Happy New Year!! Is there any particular type of dish that you eat on New Years?
A friend and I went foodie hunting for Korea’s new years food, tteokguk (떡국):
Tteokguk is a traditional Korean dish eaten during the celebration of the Korean New Year. The dish consists of the broth/soup (guk) with thinly sliced rice cakes (tteok – it can be called a kind of rice pasta). It is tradition to eat tteokguk on New Year’s Day because it is believed to grant the consumer luck for the forthcoming year and gain a year of age. It is usually garnished with thin julienned cooked eggs, marinated meat, and gim (seaweed). —Wikipedia
We ended up finding that most restaurants sell tteokmanduguk (떡만두국), which is soup (guk, 국) with rice cake (tteok,떡) and dumplings (mandu, 만두). Further research shows that some Korean families also add mandu to their tteokguk:
My grandmother used to tell me that I couldn’t ring in the New Year without having some Tteok Manduguk (Korean Rice Cake and Dumpling Soup) according to Korean tradition. Who am I to argue with this long-standing tradition? —cHow Divine
Often, Koreans add mandu (Korean dumplings) to tteokguk, in which case the soup is called tteok-manduguk. You can use any kind of mandu in the soup. My favorite is kimchi mandu because of its pungent flavor and crunchy texture, which I think adds a nice contrast to the mildly flavored broth and soft rice cake slices. —Korean Bapsang
Roll House’s tteokmanduguk has sliced rice cakes and kimchi dumplings in hot soup, with green onions, carrots, seaweed, and egg.
Manduguk (만두국), or dumpling soup without the rice cakes, is a dumpling soup from the north, in present-day North Korea:
According to the 14th century records of Goryeosa (고려사), mandu had already been introduced via Central Asia during the Goryeo era. Mandu was called sanghwa (쌍화) or gyoja (교자) until the mid-Joseon Dynasty and became a local specialty of the Pyongan and Hamgyong regions, as both wheat and buckwheat — the main ingredients for flour — were mainly cultivated in the north. Mandu was made and cooked in various ways, including manduguk. —Wikipedia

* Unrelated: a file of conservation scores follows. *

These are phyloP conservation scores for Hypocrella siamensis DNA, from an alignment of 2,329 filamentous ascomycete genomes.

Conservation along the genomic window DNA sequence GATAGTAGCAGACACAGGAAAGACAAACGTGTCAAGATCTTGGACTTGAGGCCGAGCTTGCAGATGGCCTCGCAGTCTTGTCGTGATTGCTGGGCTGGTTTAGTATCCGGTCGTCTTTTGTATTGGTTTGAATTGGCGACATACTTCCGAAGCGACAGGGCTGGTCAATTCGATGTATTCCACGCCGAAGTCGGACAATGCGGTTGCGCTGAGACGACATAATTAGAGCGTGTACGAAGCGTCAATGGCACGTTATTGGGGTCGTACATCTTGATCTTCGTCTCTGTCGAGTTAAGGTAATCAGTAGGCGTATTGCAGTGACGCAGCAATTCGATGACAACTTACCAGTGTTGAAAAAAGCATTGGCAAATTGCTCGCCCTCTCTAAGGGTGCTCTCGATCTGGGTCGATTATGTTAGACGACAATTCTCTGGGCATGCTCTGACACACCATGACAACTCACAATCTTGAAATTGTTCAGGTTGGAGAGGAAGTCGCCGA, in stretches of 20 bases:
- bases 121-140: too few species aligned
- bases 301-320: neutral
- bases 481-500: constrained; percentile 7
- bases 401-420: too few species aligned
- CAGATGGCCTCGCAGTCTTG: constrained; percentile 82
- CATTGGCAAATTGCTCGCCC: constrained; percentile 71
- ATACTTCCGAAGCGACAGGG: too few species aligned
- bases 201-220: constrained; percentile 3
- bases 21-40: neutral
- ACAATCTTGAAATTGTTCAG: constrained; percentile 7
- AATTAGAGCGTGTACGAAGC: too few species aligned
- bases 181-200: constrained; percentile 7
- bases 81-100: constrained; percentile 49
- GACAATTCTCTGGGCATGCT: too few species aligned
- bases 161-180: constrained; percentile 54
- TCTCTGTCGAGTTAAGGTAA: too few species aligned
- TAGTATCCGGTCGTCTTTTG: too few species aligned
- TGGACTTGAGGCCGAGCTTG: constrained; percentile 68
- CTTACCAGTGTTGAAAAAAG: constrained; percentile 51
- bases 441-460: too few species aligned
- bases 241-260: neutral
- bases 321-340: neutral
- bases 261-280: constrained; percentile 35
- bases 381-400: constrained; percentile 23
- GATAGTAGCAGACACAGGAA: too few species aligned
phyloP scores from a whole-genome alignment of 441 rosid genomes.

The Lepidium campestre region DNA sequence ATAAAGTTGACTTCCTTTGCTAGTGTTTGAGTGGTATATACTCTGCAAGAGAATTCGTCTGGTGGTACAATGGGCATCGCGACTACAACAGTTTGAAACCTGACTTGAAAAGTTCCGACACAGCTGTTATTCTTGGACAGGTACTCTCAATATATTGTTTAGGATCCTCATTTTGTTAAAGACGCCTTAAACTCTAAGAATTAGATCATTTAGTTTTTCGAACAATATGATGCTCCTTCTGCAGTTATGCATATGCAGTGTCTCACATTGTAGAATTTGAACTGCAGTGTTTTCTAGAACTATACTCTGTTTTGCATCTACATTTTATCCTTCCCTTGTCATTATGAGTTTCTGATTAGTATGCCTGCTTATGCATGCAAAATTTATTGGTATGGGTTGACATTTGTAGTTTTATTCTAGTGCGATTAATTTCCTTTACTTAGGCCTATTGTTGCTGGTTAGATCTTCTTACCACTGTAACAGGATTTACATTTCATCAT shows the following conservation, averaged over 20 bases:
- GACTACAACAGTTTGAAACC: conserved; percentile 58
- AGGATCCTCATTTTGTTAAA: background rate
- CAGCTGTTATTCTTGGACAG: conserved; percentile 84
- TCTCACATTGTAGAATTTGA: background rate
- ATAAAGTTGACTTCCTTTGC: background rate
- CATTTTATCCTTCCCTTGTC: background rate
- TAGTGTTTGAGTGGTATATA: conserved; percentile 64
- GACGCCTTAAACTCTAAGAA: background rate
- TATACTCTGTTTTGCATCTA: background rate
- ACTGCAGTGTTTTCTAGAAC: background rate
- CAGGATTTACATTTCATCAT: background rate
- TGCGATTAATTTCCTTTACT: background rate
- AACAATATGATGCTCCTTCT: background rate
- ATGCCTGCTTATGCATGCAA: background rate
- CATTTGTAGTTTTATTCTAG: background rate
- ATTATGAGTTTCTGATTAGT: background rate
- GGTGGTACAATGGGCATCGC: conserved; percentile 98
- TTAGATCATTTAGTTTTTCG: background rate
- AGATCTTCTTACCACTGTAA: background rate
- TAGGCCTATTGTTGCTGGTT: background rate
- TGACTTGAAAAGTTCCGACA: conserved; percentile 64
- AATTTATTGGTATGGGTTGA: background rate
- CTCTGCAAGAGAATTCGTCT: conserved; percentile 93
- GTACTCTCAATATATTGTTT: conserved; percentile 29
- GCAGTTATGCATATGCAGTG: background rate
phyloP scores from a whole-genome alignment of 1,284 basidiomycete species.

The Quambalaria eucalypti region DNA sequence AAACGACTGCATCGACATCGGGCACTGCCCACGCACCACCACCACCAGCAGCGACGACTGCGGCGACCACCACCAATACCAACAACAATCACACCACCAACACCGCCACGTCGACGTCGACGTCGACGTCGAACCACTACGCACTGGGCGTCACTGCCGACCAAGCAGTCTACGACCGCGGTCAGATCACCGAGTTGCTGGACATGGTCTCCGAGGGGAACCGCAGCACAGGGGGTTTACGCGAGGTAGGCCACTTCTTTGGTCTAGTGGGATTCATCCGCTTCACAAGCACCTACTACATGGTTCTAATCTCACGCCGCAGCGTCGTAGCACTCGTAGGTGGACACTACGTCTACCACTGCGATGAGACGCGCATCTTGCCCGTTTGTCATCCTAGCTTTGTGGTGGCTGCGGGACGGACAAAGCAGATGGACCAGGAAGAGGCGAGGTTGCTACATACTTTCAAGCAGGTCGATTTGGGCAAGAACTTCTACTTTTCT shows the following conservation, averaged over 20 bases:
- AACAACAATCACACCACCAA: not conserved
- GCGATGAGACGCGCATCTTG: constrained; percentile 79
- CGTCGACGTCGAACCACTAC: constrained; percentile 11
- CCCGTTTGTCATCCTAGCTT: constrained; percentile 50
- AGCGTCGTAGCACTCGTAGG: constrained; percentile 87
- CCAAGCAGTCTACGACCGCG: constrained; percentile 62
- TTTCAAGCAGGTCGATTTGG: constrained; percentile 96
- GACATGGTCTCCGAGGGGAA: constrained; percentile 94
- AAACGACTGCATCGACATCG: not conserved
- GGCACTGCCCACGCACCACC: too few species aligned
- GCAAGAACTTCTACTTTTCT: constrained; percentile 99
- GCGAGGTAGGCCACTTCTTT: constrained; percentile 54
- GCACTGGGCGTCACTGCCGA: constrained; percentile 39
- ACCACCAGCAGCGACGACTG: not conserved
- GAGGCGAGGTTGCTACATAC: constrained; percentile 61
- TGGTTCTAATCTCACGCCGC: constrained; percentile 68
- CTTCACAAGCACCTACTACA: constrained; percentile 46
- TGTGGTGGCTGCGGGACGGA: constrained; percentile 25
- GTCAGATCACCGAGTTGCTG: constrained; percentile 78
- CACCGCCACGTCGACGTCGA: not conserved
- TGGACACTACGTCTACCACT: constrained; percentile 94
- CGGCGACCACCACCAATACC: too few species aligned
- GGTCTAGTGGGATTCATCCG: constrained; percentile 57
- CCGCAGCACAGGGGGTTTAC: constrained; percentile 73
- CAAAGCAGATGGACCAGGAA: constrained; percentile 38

Miss Korea BBQ further explains why Koreans traditionally eat tteokguk during New Years:
In Korea people cook a rice cake soup called tteokguk on Lunar New Year’s morning. The soup has a clear beef-broth base, which becomes creamy and thick once the sliced rice cakes are simmered in the boiling broth.
There are several reasons why Koreans eat tteok guk on New Year’s Day. Traditionally, one more year of life was added on this day and eating a bowl of hot tteok guk was a must in order to do so. This custom originated from the belief that one must spend the first day of the year solemnly and cleanly. The white colored foods symbolize this rejuvenation.
In addition to this religious custom, sticks of rounded rice cake symbolized wealth and longevity. Cutting these rice cake sticks into pieces meant increased wealth, since the round shape of sliced rice cake resembled coins.
Cooking tteokguk also saved a lot of time for busy housewives and serving this simple, yet nutritious, New Year’s breakfast eased the weighty burden of feeding their family.
Eating Tteok guk today is more than just tradition. According to a nutritionist, “tteokguk was an excellent dish to feed the family a nutritious meal during the winter. The beef and rice cake makes such a great combination. The beef is rich in protein and minerals that improve metabolism and bone health. Rice cake is a great source of carbohydrates.” Clearly, the dish reflects the wisdom of older generations who first created tteokguk.